Hello, In this blog I spend almost 40 minutes in four videos explaining how I cut dovetails. Since I give most of the explanations in the video, I will not repeat them in writing. There are multiple ways you can use these videos:1. See how somebody else is cutting dovetails and maybe get some idea how to improve your technique2. Learn how to cut dovetails from scratch3. Confirm some of the frustrations/solutions you have Use the comments to give extra hints or talk about what works/...
I routed in grooves on the fence of my new resawing jig for screwing logs to it, and with that, it was ready for action: Here’s a video – shot on yesterday’s lunch break, edited together last night, with the jig I made on Sunday – of my very first resawing work. The Timberwolf blade works very well, with no resistance and a clean cut. The Craftsman 18” wood/metal bandsaw is a slightly different story. It’s wobbly, which is just a ‘feature...
When my chainsaw broke the other day, halfway through a log, I reached for a secret weapon I’ve not really brought out into the light in the exactly 6 months (as of today) since it arrived: my 36”, German, hand-hammered, regular-tooth, one-man crosscut saw from Traditional Woodworking. Here are pics from early October that I’ve had squirreled away. The saw was so much bigger than I’d even imagined, and I had imagined it even bigger than I would ever have imagined it to...
I’ve done some smaller things in Jacaranda lately, but what does the larger stuff look like inside? I wanted to do some larger bowl work and other things, so I went to one my larger limbs and cut it into some pieces. They’re simple, but pretty inside, so I thought I’d share. It’s not very common a wood for most woodworkers, I think. The piece is the large one front and center on top of the pile seen here (and blogged about here): Here’s me sawing it up ...
Have you ever thought about why some saw makers add negative rake to the teeth of their rip saws? I have, but when I was drawing a 12 TPI template in Sketchup to re-tooth my Disston No.5 carcass saw, I realized that adding a touch of rake actually increases the volume of space between the teeth. If you look at a section through a saw file, you’ll see that you have an equilateral triangle (ignoring the rounded corners that define the gullets) and we know that the three angles of a triangle ...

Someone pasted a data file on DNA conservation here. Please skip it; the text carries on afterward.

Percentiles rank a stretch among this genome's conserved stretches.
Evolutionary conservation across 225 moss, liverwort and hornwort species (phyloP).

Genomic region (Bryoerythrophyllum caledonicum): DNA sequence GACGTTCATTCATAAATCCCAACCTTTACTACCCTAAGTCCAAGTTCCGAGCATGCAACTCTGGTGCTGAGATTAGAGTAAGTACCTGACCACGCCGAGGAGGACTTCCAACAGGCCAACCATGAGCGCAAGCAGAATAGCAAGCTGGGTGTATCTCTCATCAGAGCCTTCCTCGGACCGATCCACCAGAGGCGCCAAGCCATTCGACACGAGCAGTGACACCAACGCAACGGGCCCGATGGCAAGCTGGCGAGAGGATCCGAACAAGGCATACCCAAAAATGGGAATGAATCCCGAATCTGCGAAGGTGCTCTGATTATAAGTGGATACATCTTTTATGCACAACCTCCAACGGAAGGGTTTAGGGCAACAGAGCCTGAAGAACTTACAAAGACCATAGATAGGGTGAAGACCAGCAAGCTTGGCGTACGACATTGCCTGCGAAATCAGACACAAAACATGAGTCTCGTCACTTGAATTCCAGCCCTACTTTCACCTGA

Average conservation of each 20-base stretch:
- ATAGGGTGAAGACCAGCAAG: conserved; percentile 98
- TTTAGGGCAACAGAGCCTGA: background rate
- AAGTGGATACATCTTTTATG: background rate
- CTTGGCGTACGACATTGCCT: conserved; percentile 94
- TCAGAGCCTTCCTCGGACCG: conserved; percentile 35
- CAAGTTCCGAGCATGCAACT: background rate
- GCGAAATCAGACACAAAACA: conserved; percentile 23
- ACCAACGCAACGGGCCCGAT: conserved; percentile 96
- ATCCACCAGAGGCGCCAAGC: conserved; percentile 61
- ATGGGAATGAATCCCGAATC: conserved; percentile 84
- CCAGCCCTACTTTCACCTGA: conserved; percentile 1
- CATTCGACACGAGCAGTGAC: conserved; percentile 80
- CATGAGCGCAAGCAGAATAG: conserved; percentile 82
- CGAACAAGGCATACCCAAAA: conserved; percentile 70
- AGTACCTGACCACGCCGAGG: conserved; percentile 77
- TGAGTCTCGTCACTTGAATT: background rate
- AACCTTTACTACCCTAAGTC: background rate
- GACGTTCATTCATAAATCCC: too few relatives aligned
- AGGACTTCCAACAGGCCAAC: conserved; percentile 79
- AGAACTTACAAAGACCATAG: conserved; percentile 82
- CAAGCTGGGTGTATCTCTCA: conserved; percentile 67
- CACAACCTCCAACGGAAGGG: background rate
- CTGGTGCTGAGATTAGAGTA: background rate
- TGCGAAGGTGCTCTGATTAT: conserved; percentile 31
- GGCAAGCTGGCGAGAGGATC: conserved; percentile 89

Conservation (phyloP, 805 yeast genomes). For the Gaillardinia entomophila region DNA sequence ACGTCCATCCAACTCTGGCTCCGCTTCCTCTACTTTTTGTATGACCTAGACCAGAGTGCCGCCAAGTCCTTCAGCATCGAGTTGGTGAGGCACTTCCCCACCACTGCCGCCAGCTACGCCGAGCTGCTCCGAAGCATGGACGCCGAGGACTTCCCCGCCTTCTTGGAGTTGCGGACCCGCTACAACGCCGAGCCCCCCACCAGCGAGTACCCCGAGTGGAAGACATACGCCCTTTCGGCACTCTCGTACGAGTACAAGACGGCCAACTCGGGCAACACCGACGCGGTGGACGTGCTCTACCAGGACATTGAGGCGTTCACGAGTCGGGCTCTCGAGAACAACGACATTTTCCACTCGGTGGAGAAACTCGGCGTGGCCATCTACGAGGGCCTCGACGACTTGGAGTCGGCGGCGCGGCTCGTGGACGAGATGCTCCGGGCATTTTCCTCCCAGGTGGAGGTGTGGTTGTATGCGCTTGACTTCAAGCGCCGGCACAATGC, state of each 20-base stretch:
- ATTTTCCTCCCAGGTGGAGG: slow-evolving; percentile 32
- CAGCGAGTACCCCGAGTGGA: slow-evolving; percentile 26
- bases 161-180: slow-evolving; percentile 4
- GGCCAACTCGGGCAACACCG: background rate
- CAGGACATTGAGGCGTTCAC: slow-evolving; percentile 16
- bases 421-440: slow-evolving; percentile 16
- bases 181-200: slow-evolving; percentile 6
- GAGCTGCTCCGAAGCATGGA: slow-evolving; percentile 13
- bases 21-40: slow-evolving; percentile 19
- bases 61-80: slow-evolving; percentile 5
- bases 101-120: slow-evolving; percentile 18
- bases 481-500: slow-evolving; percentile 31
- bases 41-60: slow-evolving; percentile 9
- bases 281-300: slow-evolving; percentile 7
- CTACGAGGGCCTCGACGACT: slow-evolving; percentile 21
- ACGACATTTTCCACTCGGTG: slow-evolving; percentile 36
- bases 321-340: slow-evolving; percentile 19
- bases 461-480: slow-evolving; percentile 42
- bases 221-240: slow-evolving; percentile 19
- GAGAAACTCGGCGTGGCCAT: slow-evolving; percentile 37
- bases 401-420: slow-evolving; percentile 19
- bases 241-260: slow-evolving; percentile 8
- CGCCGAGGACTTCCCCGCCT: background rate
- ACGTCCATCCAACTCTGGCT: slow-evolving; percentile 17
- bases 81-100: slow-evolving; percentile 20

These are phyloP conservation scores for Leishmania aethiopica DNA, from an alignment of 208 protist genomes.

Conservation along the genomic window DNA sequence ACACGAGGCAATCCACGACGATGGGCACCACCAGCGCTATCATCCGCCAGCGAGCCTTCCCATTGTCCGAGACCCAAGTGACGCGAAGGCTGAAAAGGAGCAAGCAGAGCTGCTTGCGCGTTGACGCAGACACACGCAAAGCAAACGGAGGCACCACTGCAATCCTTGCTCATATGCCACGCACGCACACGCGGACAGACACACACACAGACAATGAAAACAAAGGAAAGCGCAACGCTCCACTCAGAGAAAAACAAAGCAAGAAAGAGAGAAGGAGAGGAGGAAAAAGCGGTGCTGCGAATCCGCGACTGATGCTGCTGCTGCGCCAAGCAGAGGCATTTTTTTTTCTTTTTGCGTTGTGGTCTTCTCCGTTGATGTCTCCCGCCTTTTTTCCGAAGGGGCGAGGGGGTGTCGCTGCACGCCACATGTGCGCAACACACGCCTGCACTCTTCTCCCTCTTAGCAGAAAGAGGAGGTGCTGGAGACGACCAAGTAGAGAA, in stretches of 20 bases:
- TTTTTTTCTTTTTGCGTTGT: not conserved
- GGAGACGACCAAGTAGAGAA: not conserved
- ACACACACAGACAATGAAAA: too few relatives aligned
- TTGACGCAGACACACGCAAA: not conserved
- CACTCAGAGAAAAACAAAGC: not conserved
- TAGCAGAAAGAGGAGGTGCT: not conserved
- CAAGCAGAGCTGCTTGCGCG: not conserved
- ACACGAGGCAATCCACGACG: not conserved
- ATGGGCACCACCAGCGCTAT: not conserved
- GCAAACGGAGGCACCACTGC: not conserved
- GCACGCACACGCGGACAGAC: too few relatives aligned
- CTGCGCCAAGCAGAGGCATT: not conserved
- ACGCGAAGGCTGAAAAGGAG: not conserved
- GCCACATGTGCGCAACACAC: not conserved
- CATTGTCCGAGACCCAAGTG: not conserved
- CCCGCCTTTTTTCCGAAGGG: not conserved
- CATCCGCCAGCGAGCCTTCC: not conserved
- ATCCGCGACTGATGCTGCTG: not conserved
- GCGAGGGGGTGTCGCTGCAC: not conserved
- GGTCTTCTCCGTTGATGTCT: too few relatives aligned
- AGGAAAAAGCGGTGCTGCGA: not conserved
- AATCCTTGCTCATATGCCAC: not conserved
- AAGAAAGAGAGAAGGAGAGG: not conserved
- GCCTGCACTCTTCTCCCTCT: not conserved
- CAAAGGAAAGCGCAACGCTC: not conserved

After picking up the Chinese elm logs the other day, I noticed hours later they were rapidly beginning to check. I headed out a few hours after that to seal them up, and of course, a few hours later it was raining. The not-yet-dry Anchorseal began to wash away: My truck bed ran white with wax: And so did my driveway: The following day I moved the pieces to the back yard, shortly before it began to rain again. I put them under the Hollywood junipers, where the thick fo...
Self explanatory heading, changing attachments is as easy as loosening a bolt.Here are just a few very short vids of the different attachments being changed.[As requested by Lisa aka Dustbunny.] .. Locator pins make it easy to attach. This one is for the router. .. .. Tightening the bolt from the rear. .. .. Adding the copy attachment bracket. .. .. Using an allen key to tighten up through the access hole in the bracket.. .. .. Adding a dust extract...
This is without a doubt the scariest looking sawyer job I’ve seen yet. Check out how casually he thrusts his unsupervised hand at the 4’+ tall circular saw blade! There are many more videos of people in this job with these saws on YouTube. Scary stuff.
When I sat down to write this blog, my PC was asleep. I pressed a key and it immediately sprang into life so that I could begin typing. I tend to write my blogs in MS Word before pasting them into LJs and as I type, I receive feedback on my grammar and spelling and change my text accordingly. Hand tools are no different to MS Word really. Lying on a bench or hanging in a tool cabinet, they are nothing more than inanimate objects. Pick them up and use them for their intended purpose and they p...
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